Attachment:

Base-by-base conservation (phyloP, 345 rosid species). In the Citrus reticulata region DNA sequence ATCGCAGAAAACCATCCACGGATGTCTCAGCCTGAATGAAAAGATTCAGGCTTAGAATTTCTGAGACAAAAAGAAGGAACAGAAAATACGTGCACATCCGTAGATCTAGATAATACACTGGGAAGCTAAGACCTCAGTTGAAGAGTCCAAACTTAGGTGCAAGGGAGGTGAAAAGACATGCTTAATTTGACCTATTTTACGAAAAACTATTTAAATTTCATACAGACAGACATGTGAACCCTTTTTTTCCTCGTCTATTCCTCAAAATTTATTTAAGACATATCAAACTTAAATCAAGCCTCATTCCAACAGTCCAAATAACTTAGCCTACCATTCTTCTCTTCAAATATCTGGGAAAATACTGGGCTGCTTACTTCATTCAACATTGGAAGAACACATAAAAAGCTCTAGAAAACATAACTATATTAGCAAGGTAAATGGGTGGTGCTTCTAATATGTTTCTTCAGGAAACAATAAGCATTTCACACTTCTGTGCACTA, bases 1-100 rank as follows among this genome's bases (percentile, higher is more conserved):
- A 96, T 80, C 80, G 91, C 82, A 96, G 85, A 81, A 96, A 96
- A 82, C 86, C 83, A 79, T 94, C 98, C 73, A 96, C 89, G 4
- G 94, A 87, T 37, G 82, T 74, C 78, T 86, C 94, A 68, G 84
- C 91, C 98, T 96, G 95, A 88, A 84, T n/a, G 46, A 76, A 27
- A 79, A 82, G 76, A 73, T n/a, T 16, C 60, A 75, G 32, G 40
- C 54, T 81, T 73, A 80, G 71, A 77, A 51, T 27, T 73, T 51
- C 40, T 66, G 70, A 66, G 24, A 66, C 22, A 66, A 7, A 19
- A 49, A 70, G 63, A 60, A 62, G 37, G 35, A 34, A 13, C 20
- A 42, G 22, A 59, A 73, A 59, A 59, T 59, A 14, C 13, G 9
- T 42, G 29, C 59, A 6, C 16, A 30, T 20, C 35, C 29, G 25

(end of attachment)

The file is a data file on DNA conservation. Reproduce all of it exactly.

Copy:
Base-by-base conservation (phyloP, 345 rosid species). In the Citrus reticulata region DNA sequence ATCGCAGAAAACCATCCACGGATGTCTCAGCCTGAATGAAAAGATTCAGGCTTAGAATTTCTGAGACAAAAAGAAGGAACAGAAAATACGTGCACATCCGTAGATCTAGATAATACACTGGGAAGCTAAGACCTCAGTTGAAGAGTCCAAACTTAGGTGCAAGGGAGGTGAAAAGACATGCTTAATTTGACCTATTTTACGAAAAACTATTTAAATTTCATACAGACAGACATGTGAACCCTTTTTTTCCTCGTCTATTCCTCAAAATTTATTTAAGACATATCAAACTTAAATCAAGCCTCATTCCAACAGTCCAAATAACTTAGCCTACCATTCTTCTCTTCAAATATCTGGGAAAATACTGGGCTGCTTACTTCATTCAACATTGGAAGAACACATAAAAAGCTCTAGAAAACATAACTATATTAGCAAGGTAAATGGGTGGTGCTTCTAATATGTTTCTTCAGGAAACAATAAGCATTTCACACTTCTGTGCACTA, bases 1-100 rank as follows among this genome's bases (percentile, higher is more conserved):
- A 96, T 80, C 80, G 91, C 82, A 96, G 85, A 81, A 96, A 96
- A 82, C 86, C 83, A 79, T 94, C 98, C 73, A 96, C 89, G 4
- G 94, A 87, T 37, G 82, T 74, C 78, T 86, C 94, A 68, G 84
- C 91, C 98, T 96, G 95, A 88, A 84, T n/a, G 46, A 76, A 27
- A 79, A 82, G 76, A 73, T n/a, T 16, C 60, A 75, G 32, G 40
- C 54, T 81, T 73, A 80, G 71, A 77, A 51, T 27, T 73, T 51
- C 40, T 66, G 70, A 66, G 24, A 66, C 22, A 66, A 7, A 19
- A 49, A 70, G 63, A 60, A 62, G 37, G 35, A 34, A 13, C 20
- A 42, G 22, A 59, A 73, A 59, A 59, T 59, A 14, C 13, G 9
- T 42, G 29, C 59, A 6, C 16, A 30, T 20, C 35, C 29, G 25